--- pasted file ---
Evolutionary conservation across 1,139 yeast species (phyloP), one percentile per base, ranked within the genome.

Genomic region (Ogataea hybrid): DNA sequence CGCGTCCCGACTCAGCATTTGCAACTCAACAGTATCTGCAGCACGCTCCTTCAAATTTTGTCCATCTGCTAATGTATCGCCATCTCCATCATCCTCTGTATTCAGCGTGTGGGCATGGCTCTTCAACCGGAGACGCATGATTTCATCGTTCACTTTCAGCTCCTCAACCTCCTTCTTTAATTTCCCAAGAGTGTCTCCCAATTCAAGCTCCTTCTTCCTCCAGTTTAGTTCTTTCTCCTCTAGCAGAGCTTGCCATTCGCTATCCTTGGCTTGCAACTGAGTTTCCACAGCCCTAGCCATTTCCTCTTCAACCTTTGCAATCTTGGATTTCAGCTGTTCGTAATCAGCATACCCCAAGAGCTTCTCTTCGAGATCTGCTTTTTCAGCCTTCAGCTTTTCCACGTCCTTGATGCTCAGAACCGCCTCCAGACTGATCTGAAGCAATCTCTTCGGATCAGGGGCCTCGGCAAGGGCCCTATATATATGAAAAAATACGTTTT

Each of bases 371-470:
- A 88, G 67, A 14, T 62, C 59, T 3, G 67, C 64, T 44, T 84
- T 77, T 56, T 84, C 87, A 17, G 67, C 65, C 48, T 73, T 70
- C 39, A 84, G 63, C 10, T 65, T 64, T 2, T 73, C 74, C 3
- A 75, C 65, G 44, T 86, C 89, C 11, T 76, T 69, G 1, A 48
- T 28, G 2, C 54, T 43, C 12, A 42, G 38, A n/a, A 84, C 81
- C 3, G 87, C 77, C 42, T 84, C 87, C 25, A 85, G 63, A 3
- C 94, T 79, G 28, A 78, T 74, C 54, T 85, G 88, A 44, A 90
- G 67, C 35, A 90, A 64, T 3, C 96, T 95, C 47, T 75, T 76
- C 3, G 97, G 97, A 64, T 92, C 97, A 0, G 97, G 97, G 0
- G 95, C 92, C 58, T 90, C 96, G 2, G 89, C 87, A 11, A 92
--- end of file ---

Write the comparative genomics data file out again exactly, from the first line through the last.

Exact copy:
Evolutionary conservation across 1,139 yeast species (phyloP), one percentile per base, ranked within the genome.

Genomic region (Ogataea hybrid): DNA sequence CGCGTCCCGACTCAGCATTTGCAACTCAACAGTATCTGCAGCACGCTCCTTCAAATTTTGTCCATCTGCTAATGTATCGCCATCTCCATCATCCTCTGTATTCAGCGTGTGGGCATGGCTCTTCAACCGGAGACGCATGATTTCATCGTTCACTTTCAGCTCCTCAACCTCCTTCTTTAATTTCCCAAGAGTGTCTCCCAATTCAAGCTCCTTCTTCCTCCAGTTTAGTTCTTTCTCCTCTAGCAGAGCTTGCCATTCGCTATCCTTGGCTTGCAACTGAGTTTCCACAGCCCTAGCCATTTCCTCTTCAACCTTTGCAATCTTGGATTTCAGCTGTTCGTAATCAGCATACCCCAAGAGCTTCTCTTCGAGATCTGCTTTTTCAGCCTTCAGCTTTTCCACGTCCTTGATGCTCAGAACCGCCTCCAGACTGATCTGAAGCAATCTCTTCGGATCAGGGGCCTCGGCAAGGGCCCTATATATATGAAAAAATACGTTTT

Each of bases 371-470:
- A 88, G 67, A 14, T 62, C 59, T 3, G 67, C 64, T 44, T 84
- T 77, T 56, T 84, C 87, A 17, G 67, C 65, C 48, T 73, T 70
- C 39, A 84, G 63, C 10, T 65, T 64, T 2, T 73, C 74, C 3
- A 75, C 65, G 44, T 86, C 89, C 11, T 76, T 69, G 1, A 48
- T 28, G 2, C 54, T 43, C 12, A 42, G 38, A n/a, A 84, C 81
- C 3, G 87, C 77, C 42, T 84, C 87, C 25, A 85, G 63, A 3
- C 94, T 79, G 28, A 78, T 74, C 54, T 85, G 88, A 44, A 90
- G 67, C 35, A 90, A 64, T 3, C 96, T 95, C 47, T 75, T 76
- C 3, G 97, G 97, A 64, T 92, C 97, A 0, G 97, G 97, G 0
- G 95, C 92, C 58, T 90, C 96, G 2, G 89, C 87, A 11, A 92